Mrs. Taylor:That was the year that I graduated from high school. You know, the fellows were going. My husband at that time had started college and then he was drafted. And that was how I came to be a riveter, because the fellows were all gone and I had moved back home with my parents, there in Kent, and I went to apply for a secretarial job at the Twin Coach Company in Kent, Ohio.And when I went for the interview, the lady said ďif you would work in our plant we will pay you twice as much money as you would make being a secretary.Well, the fellows were gone so I said heck I might as well go and make extra money.So I had to be in training and I wore coveralls and I had a lunch pail and I had to work shifts and the contract they had from the government was for C-46 tail assemblies and it was my job to lie in the back of that tail assembly and buck the rivets.I had a partner on the outside and she drove the rivets and Ihad to lay there on old, smelly blankets they put back there for us and I had to buck those rivets and I couldnít see her on the outside, so it was much different than pounding a typewriter, I can tell you.I really felt good about what I did and I stick up for all the women who rallied round because all the ladies I worked with were teachers.Everybody in the town, in the community, went to work there because they needed us so badly.So, sometimes I get on my grandstand about what the ladies did because I donít think they get enough credit for what they did during the war.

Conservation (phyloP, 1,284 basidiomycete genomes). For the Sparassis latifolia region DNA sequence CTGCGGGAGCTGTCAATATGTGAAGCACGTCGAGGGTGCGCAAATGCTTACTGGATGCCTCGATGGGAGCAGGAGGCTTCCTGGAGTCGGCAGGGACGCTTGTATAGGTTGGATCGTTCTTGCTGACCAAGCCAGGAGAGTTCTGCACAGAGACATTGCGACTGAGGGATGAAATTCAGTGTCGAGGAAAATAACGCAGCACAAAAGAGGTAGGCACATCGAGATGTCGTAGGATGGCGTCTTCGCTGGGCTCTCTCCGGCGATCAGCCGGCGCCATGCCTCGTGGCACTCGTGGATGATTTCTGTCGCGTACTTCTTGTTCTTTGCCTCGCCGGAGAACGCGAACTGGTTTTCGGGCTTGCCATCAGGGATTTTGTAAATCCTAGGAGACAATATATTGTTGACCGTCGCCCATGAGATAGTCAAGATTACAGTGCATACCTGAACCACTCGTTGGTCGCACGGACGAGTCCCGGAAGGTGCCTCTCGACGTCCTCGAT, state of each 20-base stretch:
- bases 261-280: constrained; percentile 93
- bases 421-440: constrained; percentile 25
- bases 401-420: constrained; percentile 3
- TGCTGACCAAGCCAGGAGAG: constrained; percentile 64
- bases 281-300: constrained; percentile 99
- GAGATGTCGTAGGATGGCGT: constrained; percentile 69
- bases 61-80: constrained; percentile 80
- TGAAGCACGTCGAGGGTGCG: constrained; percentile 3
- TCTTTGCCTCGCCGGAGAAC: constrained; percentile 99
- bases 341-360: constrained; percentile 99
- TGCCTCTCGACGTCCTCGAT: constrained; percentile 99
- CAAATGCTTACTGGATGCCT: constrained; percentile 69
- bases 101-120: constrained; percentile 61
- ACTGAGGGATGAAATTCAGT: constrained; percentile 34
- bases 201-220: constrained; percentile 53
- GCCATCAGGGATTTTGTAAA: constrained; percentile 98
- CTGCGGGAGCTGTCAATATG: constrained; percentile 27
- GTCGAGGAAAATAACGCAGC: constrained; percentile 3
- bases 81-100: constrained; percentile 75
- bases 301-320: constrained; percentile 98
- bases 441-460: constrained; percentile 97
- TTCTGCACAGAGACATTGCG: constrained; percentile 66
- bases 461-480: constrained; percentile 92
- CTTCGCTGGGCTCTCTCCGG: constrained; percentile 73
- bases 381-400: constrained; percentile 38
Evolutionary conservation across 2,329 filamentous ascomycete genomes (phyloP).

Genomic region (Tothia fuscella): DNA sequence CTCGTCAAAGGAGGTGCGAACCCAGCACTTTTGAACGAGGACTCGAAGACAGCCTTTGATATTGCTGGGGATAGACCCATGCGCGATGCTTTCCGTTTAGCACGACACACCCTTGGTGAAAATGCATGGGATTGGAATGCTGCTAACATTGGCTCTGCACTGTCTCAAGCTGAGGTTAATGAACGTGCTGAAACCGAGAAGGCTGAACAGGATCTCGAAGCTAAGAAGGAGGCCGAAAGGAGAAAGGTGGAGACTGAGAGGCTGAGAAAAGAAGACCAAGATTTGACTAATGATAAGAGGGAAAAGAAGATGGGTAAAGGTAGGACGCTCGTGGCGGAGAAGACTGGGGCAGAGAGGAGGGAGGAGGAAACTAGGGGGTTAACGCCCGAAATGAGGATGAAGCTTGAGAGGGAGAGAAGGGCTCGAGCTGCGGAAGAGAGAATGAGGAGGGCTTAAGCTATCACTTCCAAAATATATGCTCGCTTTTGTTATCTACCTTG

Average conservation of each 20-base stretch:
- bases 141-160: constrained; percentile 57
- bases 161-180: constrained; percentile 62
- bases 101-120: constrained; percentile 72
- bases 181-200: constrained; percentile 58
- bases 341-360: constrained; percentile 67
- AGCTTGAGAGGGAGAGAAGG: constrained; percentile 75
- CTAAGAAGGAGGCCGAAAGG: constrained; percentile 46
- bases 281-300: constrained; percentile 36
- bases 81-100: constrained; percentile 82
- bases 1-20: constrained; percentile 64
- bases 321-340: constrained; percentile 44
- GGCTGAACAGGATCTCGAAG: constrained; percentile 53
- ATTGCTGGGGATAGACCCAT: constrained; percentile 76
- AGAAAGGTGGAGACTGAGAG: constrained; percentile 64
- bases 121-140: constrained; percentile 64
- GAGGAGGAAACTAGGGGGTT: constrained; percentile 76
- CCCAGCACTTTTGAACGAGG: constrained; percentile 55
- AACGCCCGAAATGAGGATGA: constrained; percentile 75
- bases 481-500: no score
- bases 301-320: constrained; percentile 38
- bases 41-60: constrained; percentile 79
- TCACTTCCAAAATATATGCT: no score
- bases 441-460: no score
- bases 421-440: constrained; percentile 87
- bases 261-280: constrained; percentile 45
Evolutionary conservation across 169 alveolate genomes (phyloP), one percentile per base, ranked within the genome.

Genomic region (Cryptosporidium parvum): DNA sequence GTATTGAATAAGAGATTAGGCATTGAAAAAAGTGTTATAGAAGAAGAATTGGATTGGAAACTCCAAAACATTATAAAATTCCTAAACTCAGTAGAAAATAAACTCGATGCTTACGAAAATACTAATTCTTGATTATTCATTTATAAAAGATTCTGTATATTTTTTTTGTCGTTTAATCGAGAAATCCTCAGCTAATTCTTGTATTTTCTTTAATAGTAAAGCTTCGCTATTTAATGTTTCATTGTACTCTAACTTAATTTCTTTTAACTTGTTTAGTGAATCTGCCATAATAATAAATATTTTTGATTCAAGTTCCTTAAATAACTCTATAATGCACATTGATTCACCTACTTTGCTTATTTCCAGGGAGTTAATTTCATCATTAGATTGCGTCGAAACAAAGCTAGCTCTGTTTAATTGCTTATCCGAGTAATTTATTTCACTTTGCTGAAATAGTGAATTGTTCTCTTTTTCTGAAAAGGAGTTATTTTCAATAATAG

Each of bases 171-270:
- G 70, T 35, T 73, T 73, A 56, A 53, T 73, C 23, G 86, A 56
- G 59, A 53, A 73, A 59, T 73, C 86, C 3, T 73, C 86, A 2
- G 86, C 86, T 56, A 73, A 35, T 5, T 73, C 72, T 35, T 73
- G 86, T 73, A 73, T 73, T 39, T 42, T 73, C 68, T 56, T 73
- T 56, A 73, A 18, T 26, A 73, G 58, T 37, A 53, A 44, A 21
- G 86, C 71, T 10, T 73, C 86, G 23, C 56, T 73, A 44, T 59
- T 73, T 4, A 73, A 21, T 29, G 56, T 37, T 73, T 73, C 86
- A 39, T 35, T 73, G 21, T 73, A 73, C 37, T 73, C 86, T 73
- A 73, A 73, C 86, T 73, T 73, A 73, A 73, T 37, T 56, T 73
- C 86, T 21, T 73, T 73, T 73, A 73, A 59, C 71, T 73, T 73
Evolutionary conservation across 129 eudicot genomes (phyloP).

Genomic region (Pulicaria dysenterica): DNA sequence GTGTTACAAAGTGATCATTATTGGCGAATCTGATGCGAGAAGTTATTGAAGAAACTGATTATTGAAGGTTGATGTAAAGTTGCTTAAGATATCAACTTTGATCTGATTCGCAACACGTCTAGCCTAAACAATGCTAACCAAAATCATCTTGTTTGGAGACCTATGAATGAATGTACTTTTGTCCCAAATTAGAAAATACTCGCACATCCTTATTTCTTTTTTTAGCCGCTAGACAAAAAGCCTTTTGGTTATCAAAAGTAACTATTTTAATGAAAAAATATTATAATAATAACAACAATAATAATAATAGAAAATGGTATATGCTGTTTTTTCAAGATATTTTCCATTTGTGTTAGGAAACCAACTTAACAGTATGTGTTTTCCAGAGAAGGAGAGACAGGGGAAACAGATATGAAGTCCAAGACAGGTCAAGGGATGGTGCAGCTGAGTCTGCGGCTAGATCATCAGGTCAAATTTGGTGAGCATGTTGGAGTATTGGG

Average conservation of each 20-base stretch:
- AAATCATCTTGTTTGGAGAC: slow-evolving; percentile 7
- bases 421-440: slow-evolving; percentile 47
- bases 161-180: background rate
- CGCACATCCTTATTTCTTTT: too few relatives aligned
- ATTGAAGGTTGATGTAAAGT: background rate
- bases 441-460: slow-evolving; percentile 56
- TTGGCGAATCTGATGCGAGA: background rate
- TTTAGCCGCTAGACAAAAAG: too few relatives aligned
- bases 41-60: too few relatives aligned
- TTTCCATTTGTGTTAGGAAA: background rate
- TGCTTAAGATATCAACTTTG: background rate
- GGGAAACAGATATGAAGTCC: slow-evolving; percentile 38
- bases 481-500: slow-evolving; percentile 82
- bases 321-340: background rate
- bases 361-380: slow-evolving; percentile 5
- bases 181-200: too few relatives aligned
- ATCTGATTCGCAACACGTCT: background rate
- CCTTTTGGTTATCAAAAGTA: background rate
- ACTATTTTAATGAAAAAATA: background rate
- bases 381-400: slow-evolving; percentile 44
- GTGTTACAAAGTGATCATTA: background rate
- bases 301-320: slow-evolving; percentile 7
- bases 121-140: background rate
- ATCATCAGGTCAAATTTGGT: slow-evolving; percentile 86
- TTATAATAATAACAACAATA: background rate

Triesler: Can you describe that job? What you did; what you had to do?Was there a tool you had to use?

 

Mrs. Taylor: Yes, there was a little metal thing that I had in my hand and I had to get on my back and see I couldnít see her on the outside and she had a thing to drive those rivets and so I had to follow her along by just tapping and bucking those rivets.

 

Triesler: Bucking?Is that like flattening on the inside?

 

Mrs. Taylor: Yes.That is what held the tail assembly together.

 

Triesler: Was lighting a problem for you working insideÖ.

 

Mrs. Taylor:Well, it was only a tail assembly so it wasnít that big and to my knowledge that is all they made.That is the only thing they had the contract for.It was a bus company and they had made buses previously.Most everybody in the town went to work there during the war.

 

Anne Marie Trimmer: Was it loud and hot?

 

Mrs. Taylor:Yes, it wasnít easy but I never thought about that.My parents didnít live real close to the plant so I walked back and forth.Of course, I didnít have a car so I had to walk.Back then, I certainly wouldnít do that today, it wasnít a very safe thing.I never gave it any thought about being dangerous when I was walking.

 

Triesler: How long did it take you to walk to work?